Kobach’s plan to decrease school administration not a solution to education budget crisis

Meredith Comas, Online Editor-in-Chief

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As we get closer to the general elections this November, the race for the next governor of Kansas has reached its most vulnerable and intense point in any campaign: pleasing the public eye.

Of course, this means debates, county visits and as much good publicity as possible for the candidates: democratic nominee Sen. Laura Kelly, republican nominee Kris Kobach and independent Greg Orman.

By far the most public and, at times unrestrained, debate in Kansas politics is the Kansas State fair debate.

At this year’s debate, taking place on Sept. 8, one of the biggest issues besides overall taxes, as well as the state budget and spending, was education, which has been a disaster since Brownback’s infamous tax-cuts back in 2012.

On this matter, Kobach falsely claimed as an example that a Wichita school had 12 administrators. During the debate, Kobach said “Why does a school district, or a high school, need 12 assistant principals? We have got to stop spending so much money on administration and spend it instead in the classroom — on the teacher salaries and on the computers and books.”

His statement about the number of administrators is false, according to the Wichita school district. Kobach combined Wichita North and East high schools, rather than taking into account that the schools are separate.

It is the agreement of The Mentor editorial board that, first, the Kobach campaign needs to find reliable facts before making official statements. Not just that, but they, as well as the state, need to stop holding all schools to the same standards and account for budgetary and administrative need based on the varying factors in differing Kansas schools.

It is important to note, Kobach’s statement is not a new sentiment for him. His name is known all over Kansas for this exact anti-school administration attitude as well as for his strong support of anti-immigration, tax reform and Trump politics.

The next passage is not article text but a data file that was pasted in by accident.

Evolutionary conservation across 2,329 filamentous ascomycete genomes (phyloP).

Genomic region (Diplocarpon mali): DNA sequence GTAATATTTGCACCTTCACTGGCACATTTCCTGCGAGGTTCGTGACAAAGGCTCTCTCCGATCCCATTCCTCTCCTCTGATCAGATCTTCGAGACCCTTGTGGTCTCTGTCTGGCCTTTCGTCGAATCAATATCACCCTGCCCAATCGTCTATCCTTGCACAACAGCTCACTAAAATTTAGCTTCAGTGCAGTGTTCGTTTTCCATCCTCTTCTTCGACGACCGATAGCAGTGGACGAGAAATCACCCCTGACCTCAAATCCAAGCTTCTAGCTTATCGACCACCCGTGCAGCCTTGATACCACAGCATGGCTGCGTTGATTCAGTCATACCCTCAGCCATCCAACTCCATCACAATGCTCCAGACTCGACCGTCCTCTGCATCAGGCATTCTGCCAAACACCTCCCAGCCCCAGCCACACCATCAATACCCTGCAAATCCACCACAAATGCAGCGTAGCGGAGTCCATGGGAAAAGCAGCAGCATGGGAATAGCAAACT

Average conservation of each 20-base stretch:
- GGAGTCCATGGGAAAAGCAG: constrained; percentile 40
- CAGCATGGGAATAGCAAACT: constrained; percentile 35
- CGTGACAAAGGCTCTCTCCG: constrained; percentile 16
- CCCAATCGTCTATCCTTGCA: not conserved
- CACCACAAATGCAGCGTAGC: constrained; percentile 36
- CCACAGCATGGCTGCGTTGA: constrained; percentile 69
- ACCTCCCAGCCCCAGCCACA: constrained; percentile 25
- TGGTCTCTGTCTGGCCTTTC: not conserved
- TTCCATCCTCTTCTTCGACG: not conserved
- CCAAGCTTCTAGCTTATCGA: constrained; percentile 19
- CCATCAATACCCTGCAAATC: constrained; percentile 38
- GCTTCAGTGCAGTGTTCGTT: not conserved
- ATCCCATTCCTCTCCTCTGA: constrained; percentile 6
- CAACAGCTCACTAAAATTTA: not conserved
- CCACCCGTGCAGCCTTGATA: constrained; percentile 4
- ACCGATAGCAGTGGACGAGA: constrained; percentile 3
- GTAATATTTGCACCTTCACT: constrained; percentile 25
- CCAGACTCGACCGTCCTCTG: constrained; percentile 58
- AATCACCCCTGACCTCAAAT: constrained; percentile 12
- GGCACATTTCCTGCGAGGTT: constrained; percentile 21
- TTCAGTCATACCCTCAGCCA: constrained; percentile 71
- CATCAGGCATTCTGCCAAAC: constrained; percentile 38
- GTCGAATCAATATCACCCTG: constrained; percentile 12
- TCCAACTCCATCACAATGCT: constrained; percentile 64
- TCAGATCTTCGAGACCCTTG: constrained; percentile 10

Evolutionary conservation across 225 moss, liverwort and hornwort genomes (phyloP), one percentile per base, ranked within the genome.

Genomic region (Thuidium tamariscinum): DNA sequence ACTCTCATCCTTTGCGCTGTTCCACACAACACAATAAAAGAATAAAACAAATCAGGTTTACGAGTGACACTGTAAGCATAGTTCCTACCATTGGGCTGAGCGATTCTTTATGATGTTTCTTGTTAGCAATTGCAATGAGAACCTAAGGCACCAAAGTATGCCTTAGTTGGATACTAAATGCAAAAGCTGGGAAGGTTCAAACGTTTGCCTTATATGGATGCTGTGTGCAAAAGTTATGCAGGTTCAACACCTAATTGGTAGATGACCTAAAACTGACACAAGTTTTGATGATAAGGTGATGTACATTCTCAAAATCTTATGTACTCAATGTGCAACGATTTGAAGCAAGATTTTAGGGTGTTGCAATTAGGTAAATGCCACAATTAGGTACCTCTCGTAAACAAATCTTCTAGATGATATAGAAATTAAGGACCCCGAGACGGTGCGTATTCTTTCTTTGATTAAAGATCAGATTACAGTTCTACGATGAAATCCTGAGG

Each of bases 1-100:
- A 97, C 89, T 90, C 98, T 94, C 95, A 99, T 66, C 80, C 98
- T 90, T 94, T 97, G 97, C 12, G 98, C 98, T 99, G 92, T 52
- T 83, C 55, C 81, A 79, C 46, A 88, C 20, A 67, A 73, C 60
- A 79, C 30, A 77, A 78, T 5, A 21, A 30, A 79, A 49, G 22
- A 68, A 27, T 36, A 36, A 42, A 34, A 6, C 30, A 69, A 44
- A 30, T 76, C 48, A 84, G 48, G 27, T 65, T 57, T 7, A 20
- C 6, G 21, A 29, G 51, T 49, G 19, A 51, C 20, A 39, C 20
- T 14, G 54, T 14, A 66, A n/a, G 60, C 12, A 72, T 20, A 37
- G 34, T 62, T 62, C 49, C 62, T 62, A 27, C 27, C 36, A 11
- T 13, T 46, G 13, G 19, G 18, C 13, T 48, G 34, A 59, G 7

According to his website, 53 cents of every tax dollar that is sent to schools actually goes into classrooms, the rest being “swallowed up” by administration and “other programs.” Kobach, a Harvard, Yale and Oxford graduate who has never taught in public education, even provides a data bank link to a government report on school spending in Kansas from 2005 to 2017.

Interestingly enough, the graph provided via this report shows that the biggest spender of tax dollars — taking up 52.92 percent of education spending — is not administration, it’s “instruction.” However, it gives no definition of what instruction actually is.

In fact, in the last 12 years, the average difference between student and staff spending and administrative spending is only $147. However, between student and staff spending and “instruction,” the average difference is $5588. That’s no small number.

Then, add in the unknown spending, simply referred to as “other current spending,” which averaged $928. Add the two unknown spending areas’ — instruction and other spending — averages together, and the difference between them and average teacher/student spending is $5535.

So why is Kobach claiming administration is the problem when, in reality, the biggest offender of tax dollar waste is in mystery spendings? How can we blame administration for “swallowing” taxpayer money when the reality is, we, let alone Kobach, don’t even know where over half of education spending is going?

In the end, we all must realize that without administration, our schools wouldn’t run. Look at Manhattan High — a 6A high school with two campuses and individual grade levels made up of over 400 students each. Imagine Principal Greg Hoyt dealing with every student issue, as well as running two campuses and a full staff. Without an administrator for each grade level, it would be chaos. But for a 4A high school, this system might work.

Every school, in and outside of Kansas, requires a different set of needs, and thus a different number of staff and administration to meet these needs. Budget and administration should be decided based on need, rather than being decided by putting every high school on the same level and holding them to the same standard. Politicians and potential future leaders of our state should seek truth and honesty in their facts, not bias based on personal agenda.



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